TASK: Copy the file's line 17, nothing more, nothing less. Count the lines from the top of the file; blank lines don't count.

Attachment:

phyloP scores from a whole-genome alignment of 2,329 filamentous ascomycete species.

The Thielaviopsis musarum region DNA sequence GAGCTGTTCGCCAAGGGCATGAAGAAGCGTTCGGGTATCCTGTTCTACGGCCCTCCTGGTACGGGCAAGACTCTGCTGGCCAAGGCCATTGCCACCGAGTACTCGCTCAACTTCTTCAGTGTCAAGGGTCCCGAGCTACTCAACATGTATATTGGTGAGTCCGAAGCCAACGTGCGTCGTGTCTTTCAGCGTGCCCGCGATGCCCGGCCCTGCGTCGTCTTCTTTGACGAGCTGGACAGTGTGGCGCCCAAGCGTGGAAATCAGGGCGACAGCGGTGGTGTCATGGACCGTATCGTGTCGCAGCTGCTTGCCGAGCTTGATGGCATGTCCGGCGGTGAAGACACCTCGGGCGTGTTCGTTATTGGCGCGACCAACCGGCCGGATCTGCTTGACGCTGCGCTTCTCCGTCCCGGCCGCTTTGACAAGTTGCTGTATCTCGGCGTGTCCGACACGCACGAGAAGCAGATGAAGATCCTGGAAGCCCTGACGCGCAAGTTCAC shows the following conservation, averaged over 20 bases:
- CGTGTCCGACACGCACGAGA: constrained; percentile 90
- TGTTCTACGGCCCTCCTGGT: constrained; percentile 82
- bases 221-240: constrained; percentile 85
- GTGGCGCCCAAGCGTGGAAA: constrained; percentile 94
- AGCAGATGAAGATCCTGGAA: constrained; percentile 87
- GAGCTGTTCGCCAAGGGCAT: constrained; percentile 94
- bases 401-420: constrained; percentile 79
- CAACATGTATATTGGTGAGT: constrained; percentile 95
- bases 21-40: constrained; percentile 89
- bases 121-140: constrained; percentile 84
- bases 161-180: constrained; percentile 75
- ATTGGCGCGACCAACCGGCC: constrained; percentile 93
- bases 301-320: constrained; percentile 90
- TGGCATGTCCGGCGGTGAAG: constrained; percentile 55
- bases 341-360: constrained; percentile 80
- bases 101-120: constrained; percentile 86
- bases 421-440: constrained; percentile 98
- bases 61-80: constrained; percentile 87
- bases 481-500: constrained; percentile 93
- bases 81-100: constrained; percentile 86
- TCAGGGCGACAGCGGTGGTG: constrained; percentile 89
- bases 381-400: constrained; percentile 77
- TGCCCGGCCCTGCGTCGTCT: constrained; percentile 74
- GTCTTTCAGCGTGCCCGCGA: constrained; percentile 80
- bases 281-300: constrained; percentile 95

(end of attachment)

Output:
- bases 341-360: constrained; percentile 80